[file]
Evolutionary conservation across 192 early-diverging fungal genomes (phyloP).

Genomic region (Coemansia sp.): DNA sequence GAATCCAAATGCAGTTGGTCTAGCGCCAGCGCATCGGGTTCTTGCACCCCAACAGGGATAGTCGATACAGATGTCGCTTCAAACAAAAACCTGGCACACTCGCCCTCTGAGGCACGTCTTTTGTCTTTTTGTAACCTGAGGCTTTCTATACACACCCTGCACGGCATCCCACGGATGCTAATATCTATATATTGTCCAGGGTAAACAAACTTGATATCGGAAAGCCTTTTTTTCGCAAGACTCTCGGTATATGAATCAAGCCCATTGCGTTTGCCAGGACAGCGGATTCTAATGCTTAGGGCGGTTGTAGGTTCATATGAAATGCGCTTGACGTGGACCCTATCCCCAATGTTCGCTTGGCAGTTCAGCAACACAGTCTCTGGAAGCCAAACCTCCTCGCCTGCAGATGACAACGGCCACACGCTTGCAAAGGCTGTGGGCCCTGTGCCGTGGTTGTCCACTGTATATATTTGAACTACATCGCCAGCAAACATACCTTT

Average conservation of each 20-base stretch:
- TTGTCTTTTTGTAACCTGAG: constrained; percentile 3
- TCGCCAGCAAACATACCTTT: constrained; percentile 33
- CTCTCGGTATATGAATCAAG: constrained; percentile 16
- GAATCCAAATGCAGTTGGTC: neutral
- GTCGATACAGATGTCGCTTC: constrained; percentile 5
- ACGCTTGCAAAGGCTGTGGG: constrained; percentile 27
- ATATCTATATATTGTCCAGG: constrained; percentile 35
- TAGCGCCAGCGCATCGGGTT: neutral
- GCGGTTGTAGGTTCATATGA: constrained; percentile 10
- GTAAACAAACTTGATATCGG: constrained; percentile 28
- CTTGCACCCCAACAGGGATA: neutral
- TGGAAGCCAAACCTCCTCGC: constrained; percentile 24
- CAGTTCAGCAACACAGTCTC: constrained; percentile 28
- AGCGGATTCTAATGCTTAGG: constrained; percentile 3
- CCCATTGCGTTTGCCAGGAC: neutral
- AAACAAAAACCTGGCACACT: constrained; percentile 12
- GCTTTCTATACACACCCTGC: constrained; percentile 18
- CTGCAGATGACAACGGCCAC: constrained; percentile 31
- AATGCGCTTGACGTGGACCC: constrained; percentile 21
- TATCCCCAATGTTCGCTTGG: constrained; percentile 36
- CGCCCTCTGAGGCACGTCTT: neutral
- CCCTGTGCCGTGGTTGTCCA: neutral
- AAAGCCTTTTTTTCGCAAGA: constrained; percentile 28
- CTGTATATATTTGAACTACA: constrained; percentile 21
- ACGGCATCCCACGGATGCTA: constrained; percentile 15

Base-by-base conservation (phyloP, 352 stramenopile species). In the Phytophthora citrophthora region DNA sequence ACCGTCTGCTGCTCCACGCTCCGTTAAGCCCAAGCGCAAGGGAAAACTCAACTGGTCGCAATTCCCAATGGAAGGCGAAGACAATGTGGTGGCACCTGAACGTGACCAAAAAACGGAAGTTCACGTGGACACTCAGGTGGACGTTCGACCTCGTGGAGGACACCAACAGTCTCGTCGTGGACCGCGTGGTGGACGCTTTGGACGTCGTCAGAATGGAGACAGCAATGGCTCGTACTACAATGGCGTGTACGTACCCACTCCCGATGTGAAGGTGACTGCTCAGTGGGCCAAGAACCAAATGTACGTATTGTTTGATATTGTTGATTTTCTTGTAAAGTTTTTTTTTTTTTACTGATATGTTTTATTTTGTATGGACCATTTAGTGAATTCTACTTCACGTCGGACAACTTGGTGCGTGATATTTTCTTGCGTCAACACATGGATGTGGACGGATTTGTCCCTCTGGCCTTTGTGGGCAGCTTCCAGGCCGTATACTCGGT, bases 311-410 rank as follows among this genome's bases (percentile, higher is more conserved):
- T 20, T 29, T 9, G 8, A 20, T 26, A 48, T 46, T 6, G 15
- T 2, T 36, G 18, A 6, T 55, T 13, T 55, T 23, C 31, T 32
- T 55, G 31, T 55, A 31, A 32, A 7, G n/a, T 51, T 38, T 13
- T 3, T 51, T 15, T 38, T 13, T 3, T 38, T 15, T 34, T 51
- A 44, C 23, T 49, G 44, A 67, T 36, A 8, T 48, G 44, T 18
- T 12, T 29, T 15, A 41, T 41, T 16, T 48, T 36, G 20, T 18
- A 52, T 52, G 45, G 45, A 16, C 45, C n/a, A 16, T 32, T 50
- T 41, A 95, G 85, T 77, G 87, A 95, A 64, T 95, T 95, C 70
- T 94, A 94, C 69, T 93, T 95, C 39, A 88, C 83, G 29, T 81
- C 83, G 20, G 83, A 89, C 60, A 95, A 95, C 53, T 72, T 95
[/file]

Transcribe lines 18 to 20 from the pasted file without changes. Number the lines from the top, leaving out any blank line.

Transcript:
- CCCATTGCGTTTGCCAGGAC: neutral
- AAACAAAAACCTGGCACACT: constrained; percentile 12
- GCTTTCTATACACACCCTGC: constrained; percentile 18